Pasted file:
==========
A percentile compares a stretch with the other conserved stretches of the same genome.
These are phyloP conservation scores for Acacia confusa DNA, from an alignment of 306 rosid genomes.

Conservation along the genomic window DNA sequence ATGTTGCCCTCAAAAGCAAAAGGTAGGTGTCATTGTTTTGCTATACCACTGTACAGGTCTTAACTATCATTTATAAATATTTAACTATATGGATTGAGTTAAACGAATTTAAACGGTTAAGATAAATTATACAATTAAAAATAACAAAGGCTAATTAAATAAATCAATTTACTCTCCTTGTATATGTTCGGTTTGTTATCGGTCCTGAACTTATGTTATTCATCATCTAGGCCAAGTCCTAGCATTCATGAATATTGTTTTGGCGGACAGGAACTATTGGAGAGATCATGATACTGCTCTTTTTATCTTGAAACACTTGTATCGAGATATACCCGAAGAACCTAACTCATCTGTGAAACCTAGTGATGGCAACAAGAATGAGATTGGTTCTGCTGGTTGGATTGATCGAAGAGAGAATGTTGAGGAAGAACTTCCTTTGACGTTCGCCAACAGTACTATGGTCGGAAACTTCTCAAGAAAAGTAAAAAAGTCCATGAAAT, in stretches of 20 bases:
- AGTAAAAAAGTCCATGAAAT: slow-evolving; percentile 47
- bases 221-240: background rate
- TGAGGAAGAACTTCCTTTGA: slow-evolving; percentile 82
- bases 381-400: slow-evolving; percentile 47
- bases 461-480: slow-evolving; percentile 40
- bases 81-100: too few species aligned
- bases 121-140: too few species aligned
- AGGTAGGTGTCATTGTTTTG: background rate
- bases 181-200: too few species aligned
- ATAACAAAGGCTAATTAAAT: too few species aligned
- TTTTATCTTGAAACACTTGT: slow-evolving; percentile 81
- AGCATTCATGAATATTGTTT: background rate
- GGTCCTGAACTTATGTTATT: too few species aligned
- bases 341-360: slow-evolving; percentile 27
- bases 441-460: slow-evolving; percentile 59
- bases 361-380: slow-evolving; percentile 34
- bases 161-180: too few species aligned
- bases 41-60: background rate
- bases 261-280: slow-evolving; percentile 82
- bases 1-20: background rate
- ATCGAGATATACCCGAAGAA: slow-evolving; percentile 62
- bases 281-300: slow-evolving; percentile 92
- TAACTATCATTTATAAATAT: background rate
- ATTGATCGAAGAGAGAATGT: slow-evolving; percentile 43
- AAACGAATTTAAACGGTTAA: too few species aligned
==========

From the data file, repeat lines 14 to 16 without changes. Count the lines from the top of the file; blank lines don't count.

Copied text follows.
- TTTTATCTTGAAACACTTGT: slow-evolving; percentile 81
- AGCATTCATGAATATTGTTT: background rate
- GGTCCTGAACTTATGTTATT: too few species aligned